Elon Musk profile on Twitter

View from Washington: Musk vs Google and OpenAI

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Elon Musk took to Rupert Murdoch's Fox News to slam AI's two heavyweights and announce a rival project.

Elon Musk has confirmed that he wants to launch a third AI powerhouse to rival and, in his view, counterbalance Google and the OpenAI/Microsoft partnership. Truth GPT will be “a maximum truth-seeking AI that tries to understand the nature of the universe.”

More precisely, Musk wants to challenge the strategies and even philosophies of the two established players which, for him, raise the threat of “civilisational destruction” – a fear that, as leading technology commentator Kara Swisher (inevitably Kara Swisher) has pointed out, he has voiced repeatedly before.

But in an interview with host Tucker Carlson, being broadcast over two nights on the Fox News network, Musk called for strong government regulation – even stronger, he suggested, than he faces in his automotive and space businesses – and went further in specifically criticising other players while presenting a framework for his proposed rival.

He accused Google founder Larry Page, described by Musk as a “former friend,” of wanting to create a “digital God” and personally dismissing Musk’s earlier objections as “speciesist”. Musk therefore concluded at the time, “The person who’s in charge doesn’t seem to care about safety.”

That led him to support the original launch of OpenAI as a non-profit that was completely open source. But, Musk said, “Then I kind of took my eye off the ball, I guess, and they are now closed source. And they are obviously for profit. And they're closely allied with Microsoft. In fact, Microsoft has a very strong say, if not directly controls Open AI at this point.”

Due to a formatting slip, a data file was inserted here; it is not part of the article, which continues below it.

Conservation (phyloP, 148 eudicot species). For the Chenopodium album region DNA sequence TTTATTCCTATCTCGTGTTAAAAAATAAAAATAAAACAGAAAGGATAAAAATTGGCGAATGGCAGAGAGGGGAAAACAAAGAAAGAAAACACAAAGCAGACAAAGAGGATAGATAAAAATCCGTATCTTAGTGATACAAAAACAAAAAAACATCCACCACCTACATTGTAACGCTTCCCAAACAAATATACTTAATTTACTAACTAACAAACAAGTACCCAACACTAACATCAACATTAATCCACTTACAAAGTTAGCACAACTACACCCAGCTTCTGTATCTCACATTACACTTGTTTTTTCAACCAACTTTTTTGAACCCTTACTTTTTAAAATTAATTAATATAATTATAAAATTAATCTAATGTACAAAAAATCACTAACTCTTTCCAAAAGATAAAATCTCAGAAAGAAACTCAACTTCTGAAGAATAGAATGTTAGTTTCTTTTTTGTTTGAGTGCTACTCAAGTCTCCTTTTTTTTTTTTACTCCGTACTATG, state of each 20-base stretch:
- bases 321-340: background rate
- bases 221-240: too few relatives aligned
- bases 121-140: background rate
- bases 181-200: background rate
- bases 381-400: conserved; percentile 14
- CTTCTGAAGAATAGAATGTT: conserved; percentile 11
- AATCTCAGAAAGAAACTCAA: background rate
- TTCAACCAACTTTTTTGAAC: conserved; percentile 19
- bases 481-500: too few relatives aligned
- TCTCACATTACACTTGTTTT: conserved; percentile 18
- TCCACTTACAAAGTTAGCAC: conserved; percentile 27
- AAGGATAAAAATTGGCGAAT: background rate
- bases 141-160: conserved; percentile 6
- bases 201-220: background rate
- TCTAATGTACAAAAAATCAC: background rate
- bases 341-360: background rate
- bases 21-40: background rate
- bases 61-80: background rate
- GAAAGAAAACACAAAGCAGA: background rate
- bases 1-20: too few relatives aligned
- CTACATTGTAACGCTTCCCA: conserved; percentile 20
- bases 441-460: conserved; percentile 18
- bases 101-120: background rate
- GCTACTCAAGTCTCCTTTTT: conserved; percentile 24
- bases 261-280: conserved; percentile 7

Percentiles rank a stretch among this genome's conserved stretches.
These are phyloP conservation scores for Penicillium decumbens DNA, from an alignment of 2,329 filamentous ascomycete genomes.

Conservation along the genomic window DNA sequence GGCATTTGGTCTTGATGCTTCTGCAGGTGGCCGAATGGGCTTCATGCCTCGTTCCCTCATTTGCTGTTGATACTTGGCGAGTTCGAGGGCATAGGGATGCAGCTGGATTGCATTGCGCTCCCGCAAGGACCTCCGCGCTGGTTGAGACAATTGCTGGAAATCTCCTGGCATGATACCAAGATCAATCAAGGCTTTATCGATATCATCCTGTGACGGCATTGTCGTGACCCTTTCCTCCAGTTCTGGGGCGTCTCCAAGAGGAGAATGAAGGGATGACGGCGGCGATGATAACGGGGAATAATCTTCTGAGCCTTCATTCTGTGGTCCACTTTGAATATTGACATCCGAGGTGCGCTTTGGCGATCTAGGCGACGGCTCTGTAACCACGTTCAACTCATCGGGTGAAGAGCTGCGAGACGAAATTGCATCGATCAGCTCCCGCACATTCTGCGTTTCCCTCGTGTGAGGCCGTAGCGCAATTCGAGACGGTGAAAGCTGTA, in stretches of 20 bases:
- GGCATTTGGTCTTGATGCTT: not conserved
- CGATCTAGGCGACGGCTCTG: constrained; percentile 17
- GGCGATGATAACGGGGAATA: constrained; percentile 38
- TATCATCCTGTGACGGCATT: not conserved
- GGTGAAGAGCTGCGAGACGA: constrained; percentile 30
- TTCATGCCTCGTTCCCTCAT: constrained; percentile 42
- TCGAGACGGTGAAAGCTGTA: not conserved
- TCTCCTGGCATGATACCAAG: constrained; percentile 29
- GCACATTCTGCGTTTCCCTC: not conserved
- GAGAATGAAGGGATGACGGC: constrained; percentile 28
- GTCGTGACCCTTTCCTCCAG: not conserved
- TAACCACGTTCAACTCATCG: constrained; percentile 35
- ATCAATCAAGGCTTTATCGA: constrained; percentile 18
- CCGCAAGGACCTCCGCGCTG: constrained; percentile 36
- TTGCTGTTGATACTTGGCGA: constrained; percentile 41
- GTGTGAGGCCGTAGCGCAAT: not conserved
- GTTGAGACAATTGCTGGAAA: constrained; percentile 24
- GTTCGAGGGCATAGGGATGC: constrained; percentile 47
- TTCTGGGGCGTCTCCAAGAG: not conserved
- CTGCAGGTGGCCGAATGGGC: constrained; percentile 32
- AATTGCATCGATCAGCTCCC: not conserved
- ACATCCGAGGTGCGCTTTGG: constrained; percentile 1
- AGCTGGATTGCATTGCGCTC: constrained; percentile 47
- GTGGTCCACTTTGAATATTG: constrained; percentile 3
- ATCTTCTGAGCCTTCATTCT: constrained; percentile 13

Musk’s Truth GPT move was mooted in the press over the weekend. The Wall Street Journal revealed that Musk had registered a company called X.AI in Nevada last month (X Corp is already his holding company for Twitter) and Business Insider reported that he had purchased a huge order of the GPUs used to power generative AI systems.

Musk acknowledged that his venture would be “starting very late in the game.” But, within his various ventures, Musk has access to a lot of intellectual capital in AI. Alongside that in SpaceX and Tesla, there is also the brain-computer interface company Neuralink.

At the same time, while there is a growing community of justified concern around the activities of OpenAI and Google, a good many within it are not Musk fans either.

His role in cutting 80 per cent of Twitter’s staff, his definition of “free speech absolutism”, and some of his other personal comments have led to claims that he promotes or provides an uninhibited platform for racism, anti-LGBTQ+ abuse, political extremism, colonialism and even eugenics. Divisions in US technology are becoming apparent that are as deep as those between the so-called red and blue states.

And then there is a powerful Silicon Valley cluster that believes Musk is already spreading himself too thinly.

Certainly, many of Musk’s naysayers will have found much in the interview’s first night to justify their opposition - and not just his choice of Fox News, a network dominated by right-wing commentary.

Musk built on claims within the Twitter Files (many of which have since been debunked) by saying “government agencies” had previously had extensive access to the platform’s data, including users’ direct messages – although he added that, like WhatsApp, these will soon offer encryption. Evidence? Hard evidence?

He suggested that Mark Zuckerberg’s investment on promoting voting via Facebook during the last US elections was really a $400m shadow donation to the Democratic Party.

He also argued that he has been able to run Twitter with such a smaller staff today because, “If you're not trying to run some sort of glorified activist organisation and don’t care that much about censorship, then you can really let go a lot of people, it turns out.”

So typical Musk in many ways, albeit less confrontational than his recent appearance on the BBC.

His argument that a serious threat from AI may involve a case where “the pen is mightier than the sword” with superpowered systems “whispering in your ear” to shape your opinions over social media should not be dismissed out of hand. But some of his other observations left you wondering how seriously you could take anything he said.

The second part airs early on Wednesday UK time. We’ll be back if anything more of substance emerges and, this week alone, there is also a rescheduled launch likely that could have its own implications for humanity’s future.

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